"Terrible idea": Why some club owners hate the government's idea for a football regulator – even though the EFL are in favour

The Premier League offices in London
The Premier League offices in London (Image credit: Getty Images)

English football could see a major overhaul after the UK government published its plans to revamp how the sport functions behind the scenes – but they have outraged some in the football world.

On Thursday, the government published its white paper – an official policy document that outlines a government's plans for new laws – on how to change football, following an independent fan-led review. These plans will be put forward to parliament and voted on by MPs before they can be enacted.

What are the government's plans for football?

Among the main changes for football are:

  • A new independent regulator, set up with the aim of stopping more clubs going bust
  • A new owners’ and directors’ test for EFL and Premier League clubs – with rules in place to ensure that owners 
  • Fans being granted more say in the running of their club
  • English clubs will be stopped from joining breakaway competitions that threaten the integrity of domestic leagues – such as the failed European Super League proposal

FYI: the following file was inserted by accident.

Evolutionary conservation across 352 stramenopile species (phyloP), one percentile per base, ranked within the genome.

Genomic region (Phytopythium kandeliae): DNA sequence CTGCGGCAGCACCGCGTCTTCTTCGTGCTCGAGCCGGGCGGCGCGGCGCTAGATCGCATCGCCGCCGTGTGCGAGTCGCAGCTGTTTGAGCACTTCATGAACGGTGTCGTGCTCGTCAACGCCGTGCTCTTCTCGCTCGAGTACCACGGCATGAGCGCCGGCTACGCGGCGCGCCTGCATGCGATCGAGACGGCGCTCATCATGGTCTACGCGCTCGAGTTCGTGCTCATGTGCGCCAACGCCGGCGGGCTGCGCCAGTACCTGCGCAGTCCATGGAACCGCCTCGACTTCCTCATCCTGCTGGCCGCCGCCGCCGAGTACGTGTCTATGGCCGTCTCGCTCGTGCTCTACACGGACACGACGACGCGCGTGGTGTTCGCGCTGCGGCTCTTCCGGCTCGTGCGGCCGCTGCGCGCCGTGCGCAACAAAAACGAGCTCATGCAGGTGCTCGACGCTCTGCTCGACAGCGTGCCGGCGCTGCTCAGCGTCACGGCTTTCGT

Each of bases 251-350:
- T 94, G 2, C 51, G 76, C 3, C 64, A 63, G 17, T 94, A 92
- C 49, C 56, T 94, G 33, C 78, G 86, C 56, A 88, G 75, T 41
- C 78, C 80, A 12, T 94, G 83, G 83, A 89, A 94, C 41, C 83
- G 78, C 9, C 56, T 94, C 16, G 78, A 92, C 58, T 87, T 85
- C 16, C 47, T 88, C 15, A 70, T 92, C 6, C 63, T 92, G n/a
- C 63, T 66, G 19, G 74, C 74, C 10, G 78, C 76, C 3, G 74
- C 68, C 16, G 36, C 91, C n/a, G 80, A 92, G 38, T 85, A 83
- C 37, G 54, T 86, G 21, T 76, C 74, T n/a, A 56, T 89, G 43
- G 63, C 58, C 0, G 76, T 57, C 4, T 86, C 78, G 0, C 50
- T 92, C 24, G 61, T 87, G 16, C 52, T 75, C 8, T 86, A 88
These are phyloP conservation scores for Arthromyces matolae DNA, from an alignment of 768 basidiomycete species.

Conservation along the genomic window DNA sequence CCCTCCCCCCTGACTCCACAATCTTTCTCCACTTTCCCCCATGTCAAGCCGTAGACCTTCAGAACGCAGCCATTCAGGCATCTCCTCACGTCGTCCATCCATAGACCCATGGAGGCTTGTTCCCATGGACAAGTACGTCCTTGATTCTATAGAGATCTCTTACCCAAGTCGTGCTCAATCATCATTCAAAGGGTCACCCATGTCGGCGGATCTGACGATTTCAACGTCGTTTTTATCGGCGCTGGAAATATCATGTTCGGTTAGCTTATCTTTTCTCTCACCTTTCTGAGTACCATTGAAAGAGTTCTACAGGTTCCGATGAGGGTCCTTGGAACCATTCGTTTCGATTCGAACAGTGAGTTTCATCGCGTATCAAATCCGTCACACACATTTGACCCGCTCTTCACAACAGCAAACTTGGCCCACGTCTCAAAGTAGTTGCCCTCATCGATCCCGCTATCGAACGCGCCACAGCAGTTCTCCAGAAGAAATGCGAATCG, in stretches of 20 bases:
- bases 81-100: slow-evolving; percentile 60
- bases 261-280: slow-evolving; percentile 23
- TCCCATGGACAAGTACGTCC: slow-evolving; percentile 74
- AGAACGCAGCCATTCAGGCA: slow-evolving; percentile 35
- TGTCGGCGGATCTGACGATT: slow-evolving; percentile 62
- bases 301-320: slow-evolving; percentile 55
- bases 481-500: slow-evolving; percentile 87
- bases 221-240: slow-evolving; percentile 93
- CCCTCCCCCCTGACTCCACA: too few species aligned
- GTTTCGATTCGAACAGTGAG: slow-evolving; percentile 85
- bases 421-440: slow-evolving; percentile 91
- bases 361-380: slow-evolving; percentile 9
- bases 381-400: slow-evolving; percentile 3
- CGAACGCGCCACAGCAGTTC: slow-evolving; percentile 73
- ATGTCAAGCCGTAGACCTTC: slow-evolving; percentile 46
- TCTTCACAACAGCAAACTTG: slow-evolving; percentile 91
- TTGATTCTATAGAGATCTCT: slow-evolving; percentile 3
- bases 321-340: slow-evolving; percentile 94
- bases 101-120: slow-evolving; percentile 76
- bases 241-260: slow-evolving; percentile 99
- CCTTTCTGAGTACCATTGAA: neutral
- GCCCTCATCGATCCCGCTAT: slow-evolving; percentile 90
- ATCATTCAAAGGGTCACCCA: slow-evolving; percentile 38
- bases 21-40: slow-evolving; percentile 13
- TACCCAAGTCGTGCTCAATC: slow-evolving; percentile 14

While the news has been met positively by many fans, there have been a range of views from those involved in the running of football, including some who are more sceptical about the white paper's recommendations.

What has the Premier League said about the white paper?

Richard Masters, chief executive of the Premier League, struck a hesitant tone in an interview with BBC Sport. While he appeared to accept the introduction of a regulator as an inevitability, he seemed to warn against it being granted too many powers.

"Areas of the game that have been historically governed by the stakeholders, are going to be governed by a new government regulator," Masters said.

"We are the first major nation to have football as a government-regulated industry. I think that's a very important moment.

"The government's intentions are clearly to protect what is good about English football, and they make clear they want to support the successes of the Premier League and the wider pyramid, and we're comforted like that.

"But obviously, regulation brings with it challenges.

"This needs to be a very precise regulatory tool and not a sledgehammer, otherwise it might take football sidewards, or even backwards, rather than forwards."

He continued: "You have the ability of clubs to turn that interest [in the Premier League] into external investment and the ability of football owners to invest and take risks – measured risks – against a background of financial regulation to improve their squads and create a really competitive league.

That really is the basis of a successful Premier League... We don't want that to be choked out, to the point where it affects the quality of our competition.

"This regulator reports into the government, we need it to remain as independent as possible to stop football becoming the ultimate political football."